LOS ANGELES - Ang Lee seems poised to go where even Japanese film master Akira Kurosawa never went: The winner's circle for best director at the Academy Awards.
A win March 5 for front-runner Lee, director of the cowboy romance "Brokeback Mountain," would make him the first Asian filmmaker to earn the directing prize.
Lee has dominated at earlier awards shows, taking the directing prize at the Golden Globes and the Directors Guild of America, the recipient of the latter almost always going on to win the Oscar.
His competition on Oscar night: Two-time best-director winner Steven Spielberg for the assassination thriller "Munich"; George Clooney for the Edward R. Murrow tale "Good Night, and Good Luck"; Paul Haggis for the ensemble drama "Crash"; and Bennett Miller for the Truman Capote saga "Capote."
Though nominated for best director previously with his martial-arts epic "Crouching Tiger, Hidden Dragon," Lee arrives as the Oscar favorite with a distinctly un-Asian film.
"Brokeback Mountain" is a modern twist on the Western, casting Heath Ledger and Jake Gyllenhaal as sheepherding pals whose summer fling turns into a passionate romance they conceal from their wives.
"I like the unknown place," Lee said backstage after his win at the Golden Globes. "I think the American West, true west, not west in movies, it's very romantic. It's lighthearted. It's a place that I hardly know, and I like to explore that."
Born in Taiwan, Lee first came to Hollywood's notice with the romantic charmers "The Wedding Banquet" and "Eat Drink Man Woman," which earned back-to-back Oscar nominations for foreign-language film for 1993 and '94.
Since then, Lee has been a chameleon, directing the Jane Austen costume romance "Sense and Sensibility," a best-picture nominee, the stark American drama "The Ice Storm," the Western "Ride With the Devil" and the comic-book adaptation "Hulk."
"Crouching Tiger" won the foreign-language honor for 2000 and earned a best-picture nomination.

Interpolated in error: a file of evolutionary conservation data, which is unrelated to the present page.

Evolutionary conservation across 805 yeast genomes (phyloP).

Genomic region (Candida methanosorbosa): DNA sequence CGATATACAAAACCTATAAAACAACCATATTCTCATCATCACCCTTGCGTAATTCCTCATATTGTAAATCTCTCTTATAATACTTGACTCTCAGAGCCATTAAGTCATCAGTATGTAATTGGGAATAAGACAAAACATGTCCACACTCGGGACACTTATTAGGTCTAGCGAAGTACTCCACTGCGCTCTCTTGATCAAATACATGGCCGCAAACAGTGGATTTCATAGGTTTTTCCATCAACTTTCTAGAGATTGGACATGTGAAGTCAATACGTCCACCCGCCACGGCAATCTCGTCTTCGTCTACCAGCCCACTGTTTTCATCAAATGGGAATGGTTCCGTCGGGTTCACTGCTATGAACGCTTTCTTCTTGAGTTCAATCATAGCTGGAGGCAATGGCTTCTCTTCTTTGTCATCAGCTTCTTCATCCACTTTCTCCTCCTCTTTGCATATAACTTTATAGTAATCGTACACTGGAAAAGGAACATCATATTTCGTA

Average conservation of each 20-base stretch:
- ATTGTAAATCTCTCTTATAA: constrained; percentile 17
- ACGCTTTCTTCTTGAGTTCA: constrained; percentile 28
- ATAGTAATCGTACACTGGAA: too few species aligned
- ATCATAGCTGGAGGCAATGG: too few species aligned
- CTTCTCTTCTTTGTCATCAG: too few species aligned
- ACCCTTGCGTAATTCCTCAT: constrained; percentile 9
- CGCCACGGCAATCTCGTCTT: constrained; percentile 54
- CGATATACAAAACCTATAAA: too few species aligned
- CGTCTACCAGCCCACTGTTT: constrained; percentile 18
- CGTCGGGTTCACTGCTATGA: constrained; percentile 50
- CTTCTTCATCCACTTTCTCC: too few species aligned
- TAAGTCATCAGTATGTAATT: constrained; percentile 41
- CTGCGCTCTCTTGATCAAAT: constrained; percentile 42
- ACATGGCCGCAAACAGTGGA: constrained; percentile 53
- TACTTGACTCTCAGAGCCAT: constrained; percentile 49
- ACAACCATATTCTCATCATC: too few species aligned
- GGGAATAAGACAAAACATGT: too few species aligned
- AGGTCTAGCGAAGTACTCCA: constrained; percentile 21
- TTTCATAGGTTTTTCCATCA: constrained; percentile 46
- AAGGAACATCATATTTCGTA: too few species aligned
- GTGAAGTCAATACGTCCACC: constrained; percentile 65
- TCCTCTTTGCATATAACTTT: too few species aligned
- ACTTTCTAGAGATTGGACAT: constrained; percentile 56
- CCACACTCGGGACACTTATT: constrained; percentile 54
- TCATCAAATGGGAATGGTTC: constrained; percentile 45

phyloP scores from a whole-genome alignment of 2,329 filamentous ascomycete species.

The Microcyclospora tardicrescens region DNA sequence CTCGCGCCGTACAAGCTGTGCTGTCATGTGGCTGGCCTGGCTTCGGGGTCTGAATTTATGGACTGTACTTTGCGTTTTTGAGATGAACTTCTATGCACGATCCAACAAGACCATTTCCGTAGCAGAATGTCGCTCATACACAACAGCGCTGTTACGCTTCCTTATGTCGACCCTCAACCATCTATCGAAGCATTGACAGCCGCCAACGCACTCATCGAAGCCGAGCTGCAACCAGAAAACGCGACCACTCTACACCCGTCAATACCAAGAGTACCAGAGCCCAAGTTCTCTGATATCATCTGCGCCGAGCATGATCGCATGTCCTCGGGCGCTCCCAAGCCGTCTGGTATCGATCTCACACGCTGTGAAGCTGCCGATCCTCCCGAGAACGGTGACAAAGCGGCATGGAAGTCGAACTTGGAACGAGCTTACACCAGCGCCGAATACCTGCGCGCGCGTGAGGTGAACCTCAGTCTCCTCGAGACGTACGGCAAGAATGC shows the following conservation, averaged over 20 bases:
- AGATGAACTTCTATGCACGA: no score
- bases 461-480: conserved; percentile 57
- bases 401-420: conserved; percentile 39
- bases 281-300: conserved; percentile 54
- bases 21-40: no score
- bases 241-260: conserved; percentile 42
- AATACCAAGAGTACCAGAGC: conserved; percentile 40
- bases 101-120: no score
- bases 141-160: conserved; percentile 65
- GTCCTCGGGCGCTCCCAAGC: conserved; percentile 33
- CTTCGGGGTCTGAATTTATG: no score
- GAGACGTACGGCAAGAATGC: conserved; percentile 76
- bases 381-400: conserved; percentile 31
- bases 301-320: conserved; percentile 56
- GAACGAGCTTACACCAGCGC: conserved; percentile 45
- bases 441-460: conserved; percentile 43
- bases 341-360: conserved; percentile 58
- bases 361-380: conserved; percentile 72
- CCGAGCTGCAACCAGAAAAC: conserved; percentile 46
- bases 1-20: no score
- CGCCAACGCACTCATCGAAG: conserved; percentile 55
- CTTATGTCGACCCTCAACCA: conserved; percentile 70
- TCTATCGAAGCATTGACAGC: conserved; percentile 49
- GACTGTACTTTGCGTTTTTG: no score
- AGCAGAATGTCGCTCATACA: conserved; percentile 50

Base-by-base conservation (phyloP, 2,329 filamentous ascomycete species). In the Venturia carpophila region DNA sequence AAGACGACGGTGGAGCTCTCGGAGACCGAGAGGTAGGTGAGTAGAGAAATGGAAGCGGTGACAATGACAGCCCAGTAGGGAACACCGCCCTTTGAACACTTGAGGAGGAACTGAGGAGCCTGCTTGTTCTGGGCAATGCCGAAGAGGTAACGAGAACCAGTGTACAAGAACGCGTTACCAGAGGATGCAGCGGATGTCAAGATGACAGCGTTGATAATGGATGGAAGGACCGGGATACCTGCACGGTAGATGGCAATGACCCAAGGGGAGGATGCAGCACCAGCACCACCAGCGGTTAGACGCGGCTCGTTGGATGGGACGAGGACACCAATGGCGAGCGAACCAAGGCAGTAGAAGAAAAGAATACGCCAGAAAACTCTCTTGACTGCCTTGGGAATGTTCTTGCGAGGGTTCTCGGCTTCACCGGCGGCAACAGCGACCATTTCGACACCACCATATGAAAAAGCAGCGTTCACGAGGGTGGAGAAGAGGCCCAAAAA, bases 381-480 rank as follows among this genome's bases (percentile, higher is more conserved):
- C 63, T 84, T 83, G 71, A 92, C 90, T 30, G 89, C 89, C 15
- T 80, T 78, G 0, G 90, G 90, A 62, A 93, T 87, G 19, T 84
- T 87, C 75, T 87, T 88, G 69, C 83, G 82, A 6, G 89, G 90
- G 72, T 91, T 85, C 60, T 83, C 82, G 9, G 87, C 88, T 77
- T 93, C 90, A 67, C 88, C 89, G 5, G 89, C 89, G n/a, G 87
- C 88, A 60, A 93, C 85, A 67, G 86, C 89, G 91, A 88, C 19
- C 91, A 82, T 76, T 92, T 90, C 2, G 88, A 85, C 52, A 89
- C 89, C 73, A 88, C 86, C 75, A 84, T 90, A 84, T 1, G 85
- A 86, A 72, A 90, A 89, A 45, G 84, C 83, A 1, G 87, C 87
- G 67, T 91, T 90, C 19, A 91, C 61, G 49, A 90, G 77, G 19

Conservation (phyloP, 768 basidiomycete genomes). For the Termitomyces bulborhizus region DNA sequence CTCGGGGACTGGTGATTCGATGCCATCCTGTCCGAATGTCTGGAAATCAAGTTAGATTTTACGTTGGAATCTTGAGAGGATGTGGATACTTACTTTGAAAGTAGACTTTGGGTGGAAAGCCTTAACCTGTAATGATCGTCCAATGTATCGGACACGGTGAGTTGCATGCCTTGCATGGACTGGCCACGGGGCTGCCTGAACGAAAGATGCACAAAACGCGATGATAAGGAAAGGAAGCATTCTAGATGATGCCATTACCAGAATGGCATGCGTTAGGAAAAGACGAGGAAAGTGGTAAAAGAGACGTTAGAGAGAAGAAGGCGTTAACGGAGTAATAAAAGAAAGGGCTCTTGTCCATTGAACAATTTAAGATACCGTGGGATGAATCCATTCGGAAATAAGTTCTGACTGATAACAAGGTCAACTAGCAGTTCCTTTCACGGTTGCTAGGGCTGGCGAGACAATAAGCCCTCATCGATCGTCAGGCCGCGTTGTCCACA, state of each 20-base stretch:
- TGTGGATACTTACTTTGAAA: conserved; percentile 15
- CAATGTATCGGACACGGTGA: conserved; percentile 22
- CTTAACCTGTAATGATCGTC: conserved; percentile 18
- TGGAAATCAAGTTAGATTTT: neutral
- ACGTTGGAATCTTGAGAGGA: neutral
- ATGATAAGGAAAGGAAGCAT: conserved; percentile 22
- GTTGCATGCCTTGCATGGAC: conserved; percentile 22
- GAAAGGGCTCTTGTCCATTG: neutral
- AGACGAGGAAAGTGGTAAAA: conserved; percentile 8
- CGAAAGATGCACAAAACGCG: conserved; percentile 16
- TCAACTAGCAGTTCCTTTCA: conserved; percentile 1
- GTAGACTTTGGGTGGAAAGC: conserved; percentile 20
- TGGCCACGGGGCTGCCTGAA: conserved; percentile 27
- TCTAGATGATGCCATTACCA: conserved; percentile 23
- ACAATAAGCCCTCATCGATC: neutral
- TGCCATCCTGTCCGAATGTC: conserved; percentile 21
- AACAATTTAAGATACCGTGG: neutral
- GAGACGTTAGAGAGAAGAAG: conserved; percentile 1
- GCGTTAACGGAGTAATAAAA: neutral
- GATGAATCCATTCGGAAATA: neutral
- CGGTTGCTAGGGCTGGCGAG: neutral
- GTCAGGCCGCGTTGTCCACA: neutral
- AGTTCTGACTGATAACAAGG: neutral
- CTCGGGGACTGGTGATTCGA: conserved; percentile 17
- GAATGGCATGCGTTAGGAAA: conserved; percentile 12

"Brokeback Mountain" is a sweeping romantic melodrama with one foot rooted in the grand weepers of old Hollywood and the other kicking show business into modern times with its sensitive portrayal of a gay love affair.
Its subject matter aside, "Brokeback Mountain" stands as an estimable directing achievement for presenting an intimate character portrait against a backdrop of boundless Western vistas.
At 51, Lee already has eclipsed the Oscar track record of Kurosawa, whose film "Rashomon" received an honorary foreign-language film award and whose "Dersu Uzala" won the foreign-language Oscar. Kurosawa's films never broke into the best-picture category, though he was nominated for best director with "Ran" and received an honorary Oscar for 1989.
A look at the other directing nominees:
- Steven Spielberg, "Munich": The film was a daring choice for Spielberg, who incurred the wrath of Jewish groups that felt he humanized Arab terrorists in his dramatization of the Israeli pursuit of Palestinians linked to the massacre of Israelis at the 1972 Olympics.
Starring Eric Bana as leader of an Israeli hit squad, "Munich" is a dazzling directing achievement that creates an authentic period feeling through design and camera techniques that emulate the look of 1970s political thrillers.
But with two directing Oscars already for "Schindler's List" and "Saving Private Ryan," it's unlikely Spielberg will win a third for a film that left audiences lukewarm.
- George Clooney, "Good Night, and Good Luck": In 2005, Clooney graduated from superstar hunk who really wants to direct to serious filmmaker and actor.
Along with his directing honor, Clooney was nominated for co-writing the "Good Night" screenplay, and he earned a supporting-actor nomination for the oil-industry thriller "Syriana."
If he's going home with an Oscar, it probably will be for his excellent performance in "Syriana." That prize also would serve as a nice honorable mention for Clooney's directing accomplishment on a little black-and-white film about newsman Murrow (David Strathairn) that confounded expectations by becoming a commercial success as well as a critical hit.
- Paul Haggis, "Crash": Haggis was the one key member of the "Million Dollar Baby" quartet who did not win an Oscar last time. Clint Eastwood, Hilary Swank and Morgan Freeman all won, but screenwriter Haggis came away empty-handed.
Oscar voters might remedy that this time by giving him the prize for the original screenplay of "Crash," which he co-wrote. The film features a huge cast led by Don Cheadle, Sandra Bullock, Matt Dillon, Terrence Howard and Thandie Newton in a crisis-mode 36-hour period in Los Angeles.
Haggis himself has said he expects Lee and "Brokeback Mountain" to triumph, but the seamless stitching he managed with so many characters and story lines in "Crash" makes him a serious longshot contender.
- Bennett Miller, "Capote": Miller looks to be along for the ride with his searing portrait of author Capote, which is expected to make its Oscar splash in the best-actor category, where Philip Seymour Hoffman is favored to win for the title role.
For Miller, making his dramatic film debut after directing a single documentary previously, "Capote" and the Oscar attention are signs of good things to come from a fresh talent.